National Gun Violence Awareness/Wear Orange Weekend events in Clarksdale

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    Moms Demand Action for Gun Sense in America members brought National Gun Violence Awareness/Wear Orange Weekend events to Clarksdale. Mayor Chuck Espy signed a proclamation on Thursday recognizing National Gun Violence Awareness/Wear Orange Weekend from June 2 to 4. Mothers Lekitha Hill, Shirley Meeks, and Belinda Edwards from Moms Demand Action for Gun Sense in America were with Espy.

    Hill’s son, Dayeveon, was murdered through gun violence in 2017, one week after signing to play football for Pearl River Community College. He was a senior at Clarksdale High School at the time. A “We Can End Gun Violence” rally with food and entertainment was held at the Delta Blues Museum Stage in downtown Clarksdale on Saturday afternoon.

    Lekitha Hill talked about her journey after Dayeveon died and how she got to know Meeks. “I met her a year after I lost my son,” Hill said. Meeks said it was the first time the “We Can End Gun Violence” rally was in Clarksdale. She talked about the importance of seeking therapy after a tragedy occurs. “You’re not crazy,” she said. “You just need someone to talk to, to mentor you.”

    Wear Orange Weekend began in 2015, honoring Hadiya Pendelton, who was killed on a playground in Chicago, Ill., at age 15. “Her classmates decided to make it a worldwide thing to honor all victims that have lost their lives to gun violence,” Meeks said. Meeks encouraged children to stop using guns. “Send a strong message,” she said. “Put the guns down. We’re tired of losing our young babies to gun violence.”

    Speakers, music, and food were part of the rally. Therapist Jacqueline Lambert from Shelby said a prayer. Dr. May Leflore, also a therapist, discussed the importance of counseling. She said people go to the doctor for issues such as blood pressure and cholesterol, but mental issues also need to be treated. “Many of us, at some point in our lives, are going to deal with mental illness, whether it’s PTSD, post-traumatic stress, major depression, or whatever may be the anxiety,” she said. “You need to seek help and not do it on your own.”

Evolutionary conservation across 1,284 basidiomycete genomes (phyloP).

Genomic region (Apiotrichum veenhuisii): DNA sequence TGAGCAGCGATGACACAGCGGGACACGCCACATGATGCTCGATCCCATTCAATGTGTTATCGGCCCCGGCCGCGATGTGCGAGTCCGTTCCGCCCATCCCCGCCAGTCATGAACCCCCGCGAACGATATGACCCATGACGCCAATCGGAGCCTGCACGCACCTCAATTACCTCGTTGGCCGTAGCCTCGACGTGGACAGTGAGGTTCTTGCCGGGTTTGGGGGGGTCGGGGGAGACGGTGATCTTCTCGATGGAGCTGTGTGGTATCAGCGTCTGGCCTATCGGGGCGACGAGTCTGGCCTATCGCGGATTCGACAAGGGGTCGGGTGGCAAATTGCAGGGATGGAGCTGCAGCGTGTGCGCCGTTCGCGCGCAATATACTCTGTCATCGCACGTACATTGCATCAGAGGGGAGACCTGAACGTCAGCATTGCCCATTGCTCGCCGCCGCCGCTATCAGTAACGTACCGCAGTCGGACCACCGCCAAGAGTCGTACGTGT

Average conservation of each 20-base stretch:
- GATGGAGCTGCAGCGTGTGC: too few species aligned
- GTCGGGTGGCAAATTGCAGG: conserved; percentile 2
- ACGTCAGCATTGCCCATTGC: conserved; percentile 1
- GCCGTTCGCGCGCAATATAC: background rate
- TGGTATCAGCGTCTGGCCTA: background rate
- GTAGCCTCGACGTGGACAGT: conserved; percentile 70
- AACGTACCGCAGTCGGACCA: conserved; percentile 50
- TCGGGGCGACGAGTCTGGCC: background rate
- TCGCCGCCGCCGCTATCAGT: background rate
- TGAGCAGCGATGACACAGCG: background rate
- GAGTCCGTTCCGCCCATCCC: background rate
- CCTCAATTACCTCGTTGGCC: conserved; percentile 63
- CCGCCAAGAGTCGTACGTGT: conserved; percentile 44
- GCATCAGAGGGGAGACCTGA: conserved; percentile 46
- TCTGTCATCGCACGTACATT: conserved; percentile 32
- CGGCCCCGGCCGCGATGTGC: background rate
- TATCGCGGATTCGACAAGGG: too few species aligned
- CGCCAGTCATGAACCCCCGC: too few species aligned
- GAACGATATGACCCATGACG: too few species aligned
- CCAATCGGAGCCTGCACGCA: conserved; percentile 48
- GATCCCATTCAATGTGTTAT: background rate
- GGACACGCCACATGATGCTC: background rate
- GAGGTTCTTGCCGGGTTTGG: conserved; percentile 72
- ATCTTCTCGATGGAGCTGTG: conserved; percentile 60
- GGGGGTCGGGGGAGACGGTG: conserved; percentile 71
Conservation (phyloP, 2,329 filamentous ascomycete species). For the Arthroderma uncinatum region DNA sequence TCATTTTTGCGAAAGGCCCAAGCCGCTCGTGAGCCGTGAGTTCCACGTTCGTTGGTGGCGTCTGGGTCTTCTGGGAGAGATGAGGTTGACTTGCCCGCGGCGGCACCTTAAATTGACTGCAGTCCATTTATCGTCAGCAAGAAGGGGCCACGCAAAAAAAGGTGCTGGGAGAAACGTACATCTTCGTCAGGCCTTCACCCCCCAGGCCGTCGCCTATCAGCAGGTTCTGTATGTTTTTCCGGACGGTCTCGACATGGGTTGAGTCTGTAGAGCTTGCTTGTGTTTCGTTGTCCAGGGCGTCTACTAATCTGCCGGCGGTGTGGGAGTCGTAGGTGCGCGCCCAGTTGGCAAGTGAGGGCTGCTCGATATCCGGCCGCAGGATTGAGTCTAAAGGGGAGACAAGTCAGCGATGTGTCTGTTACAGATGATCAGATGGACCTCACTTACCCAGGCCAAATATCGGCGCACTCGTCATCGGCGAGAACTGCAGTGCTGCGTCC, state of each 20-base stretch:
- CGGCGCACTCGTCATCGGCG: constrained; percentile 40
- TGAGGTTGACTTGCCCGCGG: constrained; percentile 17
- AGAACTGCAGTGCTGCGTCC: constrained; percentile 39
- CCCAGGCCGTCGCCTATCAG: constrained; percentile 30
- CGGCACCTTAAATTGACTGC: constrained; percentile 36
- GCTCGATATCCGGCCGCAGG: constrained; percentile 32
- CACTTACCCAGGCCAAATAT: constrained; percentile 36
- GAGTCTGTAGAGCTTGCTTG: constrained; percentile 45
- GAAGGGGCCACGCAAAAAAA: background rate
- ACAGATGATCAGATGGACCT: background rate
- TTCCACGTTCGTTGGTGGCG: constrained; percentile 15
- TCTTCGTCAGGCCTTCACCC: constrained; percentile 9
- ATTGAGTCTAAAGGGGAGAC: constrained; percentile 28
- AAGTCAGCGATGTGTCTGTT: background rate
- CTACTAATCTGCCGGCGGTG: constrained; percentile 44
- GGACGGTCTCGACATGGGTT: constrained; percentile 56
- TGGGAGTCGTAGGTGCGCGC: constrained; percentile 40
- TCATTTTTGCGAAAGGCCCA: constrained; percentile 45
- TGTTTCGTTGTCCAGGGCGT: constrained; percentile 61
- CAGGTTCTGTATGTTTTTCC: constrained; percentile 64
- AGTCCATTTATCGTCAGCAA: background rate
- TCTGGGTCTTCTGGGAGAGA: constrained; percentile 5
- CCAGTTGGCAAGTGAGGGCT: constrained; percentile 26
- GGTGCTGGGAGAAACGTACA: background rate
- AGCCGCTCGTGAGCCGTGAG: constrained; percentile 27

Local political candidates in the upcoming Aug. 8 Democratic Primary shared their thoughts on ways to handle gun violence. “When we arrest someone for committing a crime, they go to jail,” he said. “But our courts and judges have been given the ability to reduce their bonds.” “Twenty years ago, you didn’t see that. You committed a crime, you didn’t get a low bond. The bond didn’t get lowered when you committed crimes like murder and aggravated assault.” When bonds are lowered, Jones said, people are out on the streets to kill again. “That doesn’t make sense, does it?” he said. “Well, that makes our jobs really hard.” Jones said bonds are not lowered in areas such as Southaven and Oxford, and it could be that way in Coahoma County. “It’s up to our judges, the circuit judges,” he said. Jones challenged everyone at the event to speak up when they hear about bonds of someone accused of gun violence being lowered.

    District Attorney candidate Michael Carr outlined four things he would do to lower gun violence. Carr said there should be a system where the grand jury turns over more often, the district attorney’s office needs to win more of its cases, work with federal authorities, and be present in the community. “I’m going to be someone who comes to events like this, meets people in the classroom, not the courtroom, somebody who’s visible, somebody you can come to and say my son was killed or my daughter was shot,” he said. “I have an open door. I will come, and I will talk to you about your case. We will work on your case and see what we can do to close that door for you to try to get you some justice.”

    Chancery Clerk candidate Tarra Slack offered her support and prayers to everyone trying to make things better. “I do have a son, and in the world we live in today, everybody walks in, not necessarily in terror, but with the thought that something could happen any day,” she said. “So I do carry you all with me in my prayers, and I also carry our community in my prayers so we could make things better here in our town.”

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